I understand, you're busy. Really busy. There are many great reasons why you don't have time to read this:
[if !supportLists]• [endif]The Financial Services Royal Commission is underway, and today saw the initial public hearing since its establishment last December;
[if !supportLists]• [endif]you have a report due to the Board today;
[if !supportLists]• [endif]you are preparing for a risk management/risk culture review; or
[if !supportLists]• [endif]you've simply opened your email after the weekend and another project with a seemingly impossible deadline has come through.
But let me ask you this. If you are solely focused on what you believe to be the most important thing today - what about the other crunch times that are underway? The Royal Commission doesn't put a hold on your financial results being due. Nor does being under audit or review mean that you can hit the pause button on everything else.
Gone are the days when you had the luxury to focus on one big issue at a time.
Let me ask you this: what are your team doing when you spend all your meetings focused on the Royal Commission and not on year-end? What does that mean for engagement, energy, effectiveness? What does that mean for risk and accuracy?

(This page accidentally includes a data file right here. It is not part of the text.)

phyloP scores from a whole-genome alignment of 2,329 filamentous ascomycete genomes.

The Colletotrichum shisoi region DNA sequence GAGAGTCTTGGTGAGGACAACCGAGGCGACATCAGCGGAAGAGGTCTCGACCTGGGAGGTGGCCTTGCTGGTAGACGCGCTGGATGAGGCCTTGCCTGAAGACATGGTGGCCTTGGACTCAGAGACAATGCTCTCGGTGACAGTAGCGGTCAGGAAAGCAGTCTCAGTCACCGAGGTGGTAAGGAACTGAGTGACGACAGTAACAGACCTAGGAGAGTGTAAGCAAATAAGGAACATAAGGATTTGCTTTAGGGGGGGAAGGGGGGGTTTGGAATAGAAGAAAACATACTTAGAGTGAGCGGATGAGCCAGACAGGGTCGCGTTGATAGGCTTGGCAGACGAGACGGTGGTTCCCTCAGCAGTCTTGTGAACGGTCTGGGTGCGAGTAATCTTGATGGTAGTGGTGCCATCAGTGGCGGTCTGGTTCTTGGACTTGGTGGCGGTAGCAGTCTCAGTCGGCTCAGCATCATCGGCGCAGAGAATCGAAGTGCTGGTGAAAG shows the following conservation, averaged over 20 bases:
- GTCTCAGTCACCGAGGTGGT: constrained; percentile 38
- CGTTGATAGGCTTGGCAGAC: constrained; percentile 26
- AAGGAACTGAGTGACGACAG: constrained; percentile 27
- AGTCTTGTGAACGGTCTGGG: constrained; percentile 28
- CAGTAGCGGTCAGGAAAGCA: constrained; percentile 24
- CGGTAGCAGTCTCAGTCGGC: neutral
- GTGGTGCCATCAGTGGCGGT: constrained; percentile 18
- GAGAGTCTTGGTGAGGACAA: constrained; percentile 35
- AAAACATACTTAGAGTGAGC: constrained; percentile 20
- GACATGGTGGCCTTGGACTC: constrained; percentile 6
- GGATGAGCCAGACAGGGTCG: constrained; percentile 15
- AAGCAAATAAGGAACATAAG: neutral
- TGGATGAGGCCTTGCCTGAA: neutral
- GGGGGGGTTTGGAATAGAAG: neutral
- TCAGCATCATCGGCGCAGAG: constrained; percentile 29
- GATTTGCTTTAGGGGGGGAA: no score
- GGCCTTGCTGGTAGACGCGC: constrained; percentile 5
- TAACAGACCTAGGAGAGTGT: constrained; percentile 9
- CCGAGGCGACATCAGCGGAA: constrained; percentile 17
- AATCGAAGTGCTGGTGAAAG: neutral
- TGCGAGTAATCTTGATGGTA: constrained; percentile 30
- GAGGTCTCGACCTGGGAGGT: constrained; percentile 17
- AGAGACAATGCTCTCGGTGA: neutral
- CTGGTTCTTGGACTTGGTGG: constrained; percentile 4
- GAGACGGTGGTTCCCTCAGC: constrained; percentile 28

In my view, there are job titles, and there are roles. In an organisation, a finite number of job titles exist. However, to get through crunch times, and to allow you to be momentarily absent, there are 4 types of roles that you need to successfully plan, execute, deliver and measure a quality outcome - every time.
Preparers: These are the people that prepare the documents and logistics that support the final deliverable. They also prepare the deliverable itself.
Reviewers: As well as reviewing, reviewers provide guidance and direction to the preparers with regards to the above-mentioned documents. Reviewers include the ultimate reviewer and decision maker - e.g. the Board of Directors.
Coaches: Coaches ensure the team stays focused, clear and aligned to the requirements of the crunch time. In short, they ensure that the team are 'fit and strong' to bear the brunt of the crunch time. Like sport, if your team aren't fit enough - they'll drop the ball.
Agents: Agents do the talking. They talk to and manage the stakeholders relevant to the crunch time. They also ensure the right tempo is maintained during all stages of a crunch time.
As a leader, you will assume the roles of at least reviewer and agent. But in your absence, who is providing guidance to the preparers so that they know what to do? Who is talking to your Board, and more importantly, ensuring that they are getting the right message? Who is making sure that tomorrow's deadline is still going to be met, while you are focused on the one due next week?
Do you have your roles covered?
If so, you will have time to read this - and more.